The History of Hanalei Pier

North Shore Landmark Dates To Days of Inter-Island Steamers

Surrounded by the clear, blue waters of Hanalei Bay and the towering, waterfall-lined peaks of Kauai’s north shore mountains, Hanalei Pier is a favorite community gathering place.

Children play, tourists take a scenic stroll, fishermen try their luck with a pole and line, and many runners and walkers start at the pier as they trek the length of the crescent-shaped Hanalei Bay shoreline.

At the base of the pier is Black Pot Beach Park with a large grass lawn that fills up with Kauai family picnics each weekend when camping is allowed. The name of the park comes from a big black iron pot once used for cooking fish caught during the hukilau, an event that included the community gathering in the nearshore waters of Hanalei Bay to pull in the large fishing nets.

Alongside Hanalei Pier is one of the gentler surfing breaks in the bay while experienced surfers paddle straight out from the pier to an offshore point break which, during the winter months, features some of the world’s best and most consistent surfing waves, and also some of the largest waves.

Hanalei Pier Construction Spurred On By Rice Era

The Hanalei Pier was originally built of wood in 1892 and used to unload goods that arrived in Hanalei Bay by ship. These ships included inter-island steamers which arrived about once each month causing rice planters and store owners to head for the pier with their horse-pulled carts and wagons.

In the early 1900s work began on a longer Hanalei Pier to meet the needs of the thriving rice industry as Hanalei was one of Hawaii’s major rice-growing areas. The new pier was completed in 1912 using reinforced concrete which was a relatively new building method at the time. Atop the concrete pier was a wooden deck.

A Railroad Track on the Hanalei Pier

Flat bottom boats were used to carry the milled rice down the Hanalei River to a landing near the rivermouth where it was offloaded so the small boats didn’t have to enter the Hanalei Bay.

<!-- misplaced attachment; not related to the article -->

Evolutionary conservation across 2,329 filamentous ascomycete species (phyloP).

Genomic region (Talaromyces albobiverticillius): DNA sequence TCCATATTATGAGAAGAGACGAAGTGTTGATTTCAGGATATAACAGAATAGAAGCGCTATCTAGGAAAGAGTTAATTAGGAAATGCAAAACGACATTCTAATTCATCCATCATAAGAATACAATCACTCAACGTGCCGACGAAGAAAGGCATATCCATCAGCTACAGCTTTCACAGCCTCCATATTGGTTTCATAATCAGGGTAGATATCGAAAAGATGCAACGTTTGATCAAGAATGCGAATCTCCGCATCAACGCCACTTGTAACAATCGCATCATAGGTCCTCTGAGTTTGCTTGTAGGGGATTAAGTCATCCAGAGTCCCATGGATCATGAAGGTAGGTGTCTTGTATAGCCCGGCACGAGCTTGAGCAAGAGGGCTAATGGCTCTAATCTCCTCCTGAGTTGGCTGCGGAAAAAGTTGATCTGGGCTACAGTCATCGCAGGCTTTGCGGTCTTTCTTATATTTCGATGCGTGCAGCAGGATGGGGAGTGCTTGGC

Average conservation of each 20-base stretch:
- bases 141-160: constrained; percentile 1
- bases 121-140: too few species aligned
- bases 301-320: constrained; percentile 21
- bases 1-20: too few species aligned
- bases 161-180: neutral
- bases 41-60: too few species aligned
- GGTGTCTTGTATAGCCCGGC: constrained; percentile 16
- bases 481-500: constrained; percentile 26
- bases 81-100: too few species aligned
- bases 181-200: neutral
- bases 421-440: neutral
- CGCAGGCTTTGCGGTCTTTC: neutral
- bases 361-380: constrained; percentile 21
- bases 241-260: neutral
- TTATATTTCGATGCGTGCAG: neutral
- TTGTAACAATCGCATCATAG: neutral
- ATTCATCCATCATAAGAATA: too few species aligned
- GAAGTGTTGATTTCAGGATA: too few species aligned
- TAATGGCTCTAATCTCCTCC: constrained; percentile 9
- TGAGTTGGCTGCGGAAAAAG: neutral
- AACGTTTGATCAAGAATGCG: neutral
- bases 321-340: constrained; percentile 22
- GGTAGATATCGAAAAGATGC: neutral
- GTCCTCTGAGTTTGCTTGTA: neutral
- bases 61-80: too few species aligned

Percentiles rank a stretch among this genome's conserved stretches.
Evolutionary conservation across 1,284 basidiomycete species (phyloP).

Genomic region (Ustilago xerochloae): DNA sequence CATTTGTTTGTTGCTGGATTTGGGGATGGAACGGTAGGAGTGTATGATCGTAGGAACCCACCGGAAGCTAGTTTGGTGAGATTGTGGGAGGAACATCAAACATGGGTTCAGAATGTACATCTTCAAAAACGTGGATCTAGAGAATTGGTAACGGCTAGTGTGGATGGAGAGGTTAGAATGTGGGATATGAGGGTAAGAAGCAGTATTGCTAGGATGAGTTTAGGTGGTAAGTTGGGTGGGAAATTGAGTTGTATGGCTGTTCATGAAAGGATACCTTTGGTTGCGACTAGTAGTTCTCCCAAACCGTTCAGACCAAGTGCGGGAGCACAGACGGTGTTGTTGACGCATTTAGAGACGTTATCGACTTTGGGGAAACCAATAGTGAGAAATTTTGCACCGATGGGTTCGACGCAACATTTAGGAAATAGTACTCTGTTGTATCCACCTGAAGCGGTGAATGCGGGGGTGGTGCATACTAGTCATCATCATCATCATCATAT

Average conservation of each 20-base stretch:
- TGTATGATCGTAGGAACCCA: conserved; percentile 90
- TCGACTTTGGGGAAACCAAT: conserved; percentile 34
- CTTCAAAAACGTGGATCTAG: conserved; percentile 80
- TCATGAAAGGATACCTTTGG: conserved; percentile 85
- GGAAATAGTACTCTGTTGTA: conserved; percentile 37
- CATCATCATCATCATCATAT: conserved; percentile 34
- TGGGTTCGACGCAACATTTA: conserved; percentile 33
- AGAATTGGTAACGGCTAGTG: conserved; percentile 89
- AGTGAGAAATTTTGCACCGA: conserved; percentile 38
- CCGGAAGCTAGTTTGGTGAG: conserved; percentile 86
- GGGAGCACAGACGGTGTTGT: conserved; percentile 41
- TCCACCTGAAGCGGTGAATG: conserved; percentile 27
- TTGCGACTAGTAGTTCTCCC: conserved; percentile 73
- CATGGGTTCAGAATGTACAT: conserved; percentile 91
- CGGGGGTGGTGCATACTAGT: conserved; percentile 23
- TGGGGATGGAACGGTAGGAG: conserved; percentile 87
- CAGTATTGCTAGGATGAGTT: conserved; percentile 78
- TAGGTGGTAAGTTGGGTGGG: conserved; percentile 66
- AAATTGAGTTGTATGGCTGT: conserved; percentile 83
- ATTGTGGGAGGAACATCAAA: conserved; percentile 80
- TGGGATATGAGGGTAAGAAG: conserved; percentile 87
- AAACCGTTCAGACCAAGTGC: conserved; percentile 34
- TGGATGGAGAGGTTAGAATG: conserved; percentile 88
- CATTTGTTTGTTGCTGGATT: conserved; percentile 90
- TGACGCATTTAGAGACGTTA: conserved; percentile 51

From there the rice was shuttled to the end of the Hanalei Pier on iron railroad tracks and loaded onto cargo ships to bring it to market. Look around near the base of the pier and you can still see some remnants of the old tracks.

A freight storage warehouse was located at the foot of Hanalei Pier and connected to the tracks. Farm supplies and food brought was brought in on steamers which anchored offshore. The goods were then transferred to the pier using small boats known as “lighters” which also brought the rice out to the larger ships.

Hanalei Bridge Over the Years

In 1921 the wooden deck was replaced with concrete and the pier was extended. Princeville Ranch began shipping cattle from the bay and in 1927 a corral was built on the beach near the pier. A shed roof was first built at the end of Hanalei Pier in the 1940s.

Hollywood movies that have featured Hanalei Pier include Bird of Paradise (1950) and South Pacific (1957). During the filming of the 1960 movie Wackiest Ship in the Army starring Jack Lemmon the filming barge came loose twice causing damage to Hanalei Pier requiring repairs paid for by the film studio and barge company.

In 1992 the pier suffered major damage in Hurricane Iniki and a major reconstruction was required. Hanalei Pier is listed on both the Hawaii and National Registers of Historic Places.